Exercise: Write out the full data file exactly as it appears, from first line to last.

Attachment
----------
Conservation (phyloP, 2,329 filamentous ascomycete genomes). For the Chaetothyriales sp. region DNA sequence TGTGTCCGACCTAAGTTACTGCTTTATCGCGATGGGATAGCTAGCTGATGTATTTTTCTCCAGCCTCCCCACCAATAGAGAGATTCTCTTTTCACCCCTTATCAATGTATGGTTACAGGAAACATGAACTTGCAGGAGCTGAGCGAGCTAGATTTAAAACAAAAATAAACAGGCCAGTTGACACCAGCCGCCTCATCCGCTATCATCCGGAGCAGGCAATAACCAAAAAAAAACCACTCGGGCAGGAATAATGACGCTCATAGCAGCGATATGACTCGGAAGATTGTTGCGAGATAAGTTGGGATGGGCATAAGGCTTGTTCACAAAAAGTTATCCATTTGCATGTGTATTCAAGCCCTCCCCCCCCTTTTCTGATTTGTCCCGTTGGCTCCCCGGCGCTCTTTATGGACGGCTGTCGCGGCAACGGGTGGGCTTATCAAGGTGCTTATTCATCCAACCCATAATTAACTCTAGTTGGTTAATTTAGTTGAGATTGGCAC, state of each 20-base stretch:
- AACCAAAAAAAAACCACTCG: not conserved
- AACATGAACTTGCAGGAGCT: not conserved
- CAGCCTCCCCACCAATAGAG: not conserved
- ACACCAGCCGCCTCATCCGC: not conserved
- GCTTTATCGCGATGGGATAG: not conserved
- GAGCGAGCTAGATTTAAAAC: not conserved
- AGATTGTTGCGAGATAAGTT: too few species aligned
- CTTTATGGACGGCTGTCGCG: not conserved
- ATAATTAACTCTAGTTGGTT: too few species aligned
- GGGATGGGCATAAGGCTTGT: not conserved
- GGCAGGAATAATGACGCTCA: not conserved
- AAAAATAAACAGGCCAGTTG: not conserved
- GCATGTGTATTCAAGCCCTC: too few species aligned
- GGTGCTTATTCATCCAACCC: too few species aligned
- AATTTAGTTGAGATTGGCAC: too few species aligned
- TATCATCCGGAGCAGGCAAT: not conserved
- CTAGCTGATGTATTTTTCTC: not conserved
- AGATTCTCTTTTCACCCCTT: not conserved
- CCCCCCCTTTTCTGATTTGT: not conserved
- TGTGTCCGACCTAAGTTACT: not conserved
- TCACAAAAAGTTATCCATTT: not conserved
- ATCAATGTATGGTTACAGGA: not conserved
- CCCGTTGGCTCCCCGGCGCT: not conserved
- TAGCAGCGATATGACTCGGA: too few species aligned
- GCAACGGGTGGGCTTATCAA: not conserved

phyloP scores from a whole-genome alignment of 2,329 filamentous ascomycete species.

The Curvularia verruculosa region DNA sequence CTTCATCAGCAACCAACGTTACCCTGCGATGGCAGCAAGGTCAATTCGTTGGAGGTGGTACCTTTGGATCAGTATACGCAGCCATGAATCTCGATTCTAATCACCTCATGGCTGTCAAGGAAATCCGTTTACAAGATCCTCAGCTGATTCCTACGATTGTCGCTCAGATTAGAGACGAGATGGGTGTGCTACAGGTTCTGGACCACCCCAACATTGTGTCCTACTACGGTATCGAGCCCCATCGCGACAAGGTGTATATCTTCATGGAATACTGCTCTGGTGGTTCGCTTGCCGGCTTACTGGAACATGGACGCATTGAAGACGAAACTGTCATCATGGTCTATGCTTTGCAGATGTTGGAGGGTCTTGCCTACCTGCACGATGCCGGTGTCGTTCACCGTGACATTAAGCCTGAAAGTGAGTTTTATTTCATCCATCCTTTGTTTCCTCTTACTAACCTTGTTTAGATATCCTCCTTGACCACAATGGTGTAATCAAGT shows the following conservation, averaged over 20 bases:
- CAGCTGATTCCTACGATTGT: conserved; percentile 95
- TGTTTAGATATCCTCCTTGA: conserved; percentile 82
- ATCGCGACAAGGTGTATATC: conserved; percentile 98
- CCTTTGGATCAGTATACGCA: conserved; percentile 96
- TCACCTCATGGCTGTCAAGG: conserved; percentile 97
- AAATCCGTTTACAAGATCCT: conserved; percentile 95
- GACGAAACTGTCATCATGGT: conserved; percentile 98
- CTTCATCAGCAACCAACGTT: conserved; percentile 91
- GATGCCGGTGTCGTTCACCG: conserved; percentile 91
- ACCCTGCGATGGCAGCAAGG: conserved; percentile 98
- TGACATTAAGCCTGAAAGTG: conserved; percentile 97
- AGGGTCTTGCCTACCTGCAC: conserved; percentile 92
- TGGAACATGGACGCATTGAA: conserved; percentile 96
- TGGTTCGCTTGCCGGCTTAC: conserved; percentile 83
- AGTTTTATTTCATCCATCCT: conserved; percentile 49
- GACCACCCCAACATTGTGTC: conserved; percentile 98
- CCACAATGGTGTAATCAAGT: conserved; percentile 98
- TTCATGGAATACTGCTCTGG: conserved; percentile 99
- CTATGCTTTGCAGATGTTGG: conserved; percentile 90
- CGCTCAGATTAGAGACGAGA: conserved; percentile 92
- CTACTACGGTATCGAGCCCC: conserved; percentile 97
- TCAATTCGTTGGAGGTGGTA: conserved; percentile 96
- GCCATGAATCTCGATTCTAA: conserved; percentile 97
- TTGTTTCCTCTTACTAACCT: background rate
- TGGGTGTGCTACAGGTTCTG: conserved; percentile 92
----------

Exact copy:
Conservation (phyloP, 2,329 filamentous ascomycete genomes). For the Chaetothyriales sp. region DNA sequence TGTGTCCGACCTAAGTTACTGCTTTATCGCGATGGGATAGCTAGCTGATGTATTTTTCTCCAGCCTCCCCACCAATAGAGAGATTCTCTTTTCACCCCTTATCAATGTATGGTTACAGGAAACATGAACTTGCAGGAGCTGAGCGAGCTAGATTTAAAACAAAAATAAACAGGCCAGTTGACACCAGCCGCCTCATCCGCTATCATCCGGAGCAGGCAATAACCAAAAAAAAACCACTCGGGCAGGAATAATGACGCTCATAGCAGCGATATGACTCGGAAGATTGTTGCGAGATAAGTTGGGATGGGCATAAGGCTTGTTCACAAAAAGTTATCCATTTGCATGTGTATTCAAGCCCTCCCCCCCCTTTTCTGATTTGTCCCGTTGGCTCCCCGGCGCTCTTTATGGACGGCTGTCGCGGCAACGGGTGGGCTTATCAAGGTGCTTATTCATCCAACCCATAATTAACTCTAGTTGGTTAATTTAGTTGAGATTGGCAC, state of each 20-base stretch:
- AACCAAAAAAAAACCACTCG: not conserved
- AACATGAACTTGCAGGAGCT: not conserved
- CAGCCTCCCCACCAATAGAG: not conserved
- ACACCAGCCGCCTCATCCGC: not conserved
- GCTTTATCGCGATGGGATAG: not conserved
- GAGCGAGCTAGATTTAAAAC: not conserved
- AGATTGTTGCGAGATAAGTT: too few species aligned
- CTTTATGGACGGCTGTCGCG: not conserved
- ATAATTAACTCTAGTTGGTT: too few species aligned
- GGGATGGGCATAAGGCTTGT: not conserved
- GGCAGGAATAATGACGCTCA: not conserved
- AAAAATAAACAGGCCAGTTG: not conserved
- GCATGTGTATTCAAGCCCTC: too few species aligned
- GGTGCTTATTCATCCAACCC: too few species aligned
- AATTTAGTTGAGATTGGCAC: too few species aligned
- TATCATCCGGAGCAGGCAAT: not conserved
- CTAGCTGATGTATTTTTCTC: not conserved
- AGATTCTCTTTTCACCCCTT: not conserved
- CCCCCCCTTTTCTGATTTGT: not conserved
- TGTGTCCGACCTAAGTTACT: not conserved
- TCACAAAAAGTTATCCATTT: not conserved
- ATCAATGTATGGTTACAGGA: not conserved
- CCCGTTGGCTCCCCGGCGCT: not conserved
- TAGCAGCGATATGACTCGGA: too few species aligned
- GCAACGGGTGGGCTTATCAA: not conserved

phyloP scores from a whole-genome alignment of 2,329 filamentous ascomycete species.

The Curvularia verruculosa region DNA sequence CTTCATCAGCAACCAACGTTACCCTGCGATGGCAGCAAGGTCAATTCGTTGGAGGTGGTACCTTTGGATCAGTATACGCAGCCATGAATCTCGATTCTAATCACCTCATGGCTGTCAAGGAAATCCGTTTACAAGATCCTCAGCTGATTCCTACGATTGTCGCTCAGATTAGAGACGAGATGGGTGTGCTACAGGTTCTGGACCACCCCAACATTGTGTCCTACTACGGTATCGAGCCCCATCGCGACAAGGTGTATATCTTCATGGAATACTGCTCTGGTGGTTCGCTTGCCGGCTTACTGGAACATGGACGCATTGAAGACGAAACTGTCATCATGGTCTATGCTTTGCAGATGTTGGAGGGTCTTGCCTACCTGCACGATGCCGGTGTCGTTCACCGTGACATTAAGCCTGAAAGTGAGTTTTATTTCATCCATCCTTTGTTTCCTCTTACTAACCTTGTTTAGATATCCTCCTTGACCACAATGGTGTAATCAAGT shows the following conservation, averaged over 20 bases:
- CAGCTGATTCCTACGATTGT: conserved; percentile 95
- TGTTTAGATATCCTCCTTGA: conserved; percentile 82
- ATCGCGACAAGGTGTATATC: conserved; percentile 98
- CCTTTGGATCAGTATACGCA: conserved; percentile 96
- TCACCTCATGGCTGTCAAGG: conserved; percentile 97
- AAATCCGTTTACAAGATCCT: conserved; percentile 95
- GACGAAACTGTCATCATGGT: conserved; percentile 98
- CTTCATCAGCAACCAACGTT: conserved; percentile 91
- GATGCCGGTGTCGTTCACCG: conserved; percentile 91
- ACCCTGCGATGGCAGCAAGG: conserved; percentile 98
- TGACATTAAGCCTGAAAGTG: conserved; percentile 97
- AGGGTCTTGCCTACCTGCAC: conserved; percentile 92
- TGGAACATGGACGCATTGAA: conserved; percentile 96
- TGGTTCGCTTGCCGGCTTAC: conserved; percentile 83
- AGTTTTATTTCATCCATCCT: conserved; percentile 49
- GACCACCCCAACATTGTGTC: conserved; percentile 98
- CCACAATGGTGTAATCAAGT: conserved; percentile 98
- TTCATGGAATACTGCTCTGG: conserved; percentile 99
- CTATGCTTTGCAGATGTTGG: conserved; percentile 90
- CGCTCAGATTAGAGACGAGA: conserved; percentile 92
- CTACTACGGTATCGAGCCCC: conserved; percentile 97
- TCAATTCGTTGGAGGTGGTA: conserved; percentile 96
- GCCATGAATCTCGATTCTAA: conserved; percentile 97
- TTGTTTCCTCTTACTAACCT: background rate
- TGGGTGTGCTACAGGTTCTG: conserved; percentile 92